She-Who-Must-Be-Fed has recently gone a bit nuts about cheese making…macadamia cheese that is. Which of course raises the very reasonable question…how do you milk a macadamia? Answer: using very tiny hands.
In fact she is in the kitchen just now finishing a batch and has just called out “I like making this cheese…its fun!” Of course she doesn’t actually realise that I am in the process of putting up this entry so what is fun is knowing that at some point she’ll come back to check the recipe and find that I just typed her little exclamation in as part of the intro’, and say “Hey!!”.
Back to the cheese; this recipe entry is really just a pointer to Russell James’ ‘the raw chef‘ site, as it is his recipe. It’s just that every time that She-Who-Must-Be-Fed wants to make this cheese, she has to look it up and that requires going to Russell’s site and hunting through it to find the right recipe. Also I thought that all my readers (yes I’m addressing you both) might also be interested in this.
So, click here to find the recipe.
PS. James spells macadamia as ‘macademia’ which perhaps is meant to infer this is a thoughtful and studious recipe.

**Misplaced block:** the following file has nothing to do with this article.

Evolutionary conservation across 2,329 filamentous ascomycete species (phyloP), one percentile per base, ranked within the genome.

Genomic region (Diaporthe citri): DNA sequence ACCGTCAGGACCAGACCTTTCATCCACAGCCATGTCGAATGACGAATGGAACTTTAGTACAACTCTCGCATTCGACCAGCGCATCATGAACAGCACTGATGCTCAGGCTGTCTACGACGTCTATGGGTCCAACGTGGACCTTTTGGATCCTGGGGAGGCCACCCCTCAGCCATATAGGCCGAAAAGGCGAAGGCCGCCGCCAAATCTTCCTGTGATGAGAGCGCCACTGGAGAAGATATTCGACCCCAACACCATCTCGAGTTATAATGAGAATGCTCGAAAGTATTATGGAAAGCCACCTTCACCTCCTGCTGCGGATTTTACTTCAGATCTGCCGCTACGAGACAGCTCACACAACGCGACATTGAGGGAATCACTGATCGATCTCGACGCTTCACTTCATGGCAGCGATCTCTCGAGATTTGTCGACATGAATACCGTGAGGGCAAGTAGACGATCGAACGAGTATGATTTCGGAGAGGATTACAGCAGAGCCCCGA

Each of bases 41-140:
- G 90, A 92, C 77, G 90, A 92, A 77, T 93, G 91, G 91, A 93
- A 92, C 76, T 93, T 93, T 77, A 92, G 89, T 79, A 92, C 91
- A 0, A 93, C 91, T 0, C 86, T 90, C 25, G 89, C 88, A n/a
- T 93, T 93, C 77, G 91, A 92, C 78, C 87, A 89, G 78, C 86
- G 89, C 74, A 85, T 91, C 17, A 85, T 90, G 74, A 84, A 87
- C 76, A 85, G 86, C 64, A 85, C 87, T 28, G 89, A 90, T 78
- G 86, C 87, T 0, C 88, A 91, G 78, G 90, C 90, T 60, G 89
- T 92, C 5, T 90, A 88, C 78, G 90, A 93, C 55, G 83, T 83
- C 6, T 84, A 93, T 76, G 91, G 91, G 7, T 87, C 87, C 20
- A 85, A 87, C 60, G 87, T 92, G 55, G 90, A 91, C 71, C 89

If you don’t eat anything with a face nor anything that comes from something with a face then you can end up eating a lot of tomato based Italian food. How much? A LOT. The default meal cooked by a restaurant “chef” who couldn’t be bothered spending 3.764 minutes finding a decent vegan recipe is “Pasta in a tomato sauce, with whatever vegetables need to be used but always capsicum”. Don’t get me wrong, we love a good Spaghetti Bolognese in this house, but sometimes it is nice to have something different when taking the menu to Italia for the night. Something with a creamy sauce rather than a tomato sauce.
But how to dream of cream without playing milkmaid?
Yes…nuts….or to be more specific cashew nuts. Oh yes…
Soak raw cashews in water and then blend them and you get…cashew cream; another one of those unlikely little transformations that make cooking a joy. Cashew cream is a great base for cream based recipes whether sweet or savoury.
So…Vieni con me in cucina con i vostri anacardi e faremo una bella cena insieme (*)
Portate con voi (abbastanza per due)
- 1/2 cup of raw cashews
- half a dozen or so medium sized mushrooms, quartered
- your choice of: green beans, asparagus, broccoli spears, fresh peas, broad beans or whatever something green you like. In any case you want about an equal amount as you have of mushrooms. Chop into stir-fry type pieces
- one small onion, cut into large rings or quartered and separated.
- two cloves of garlic, minced
- a TBSP of light miso paste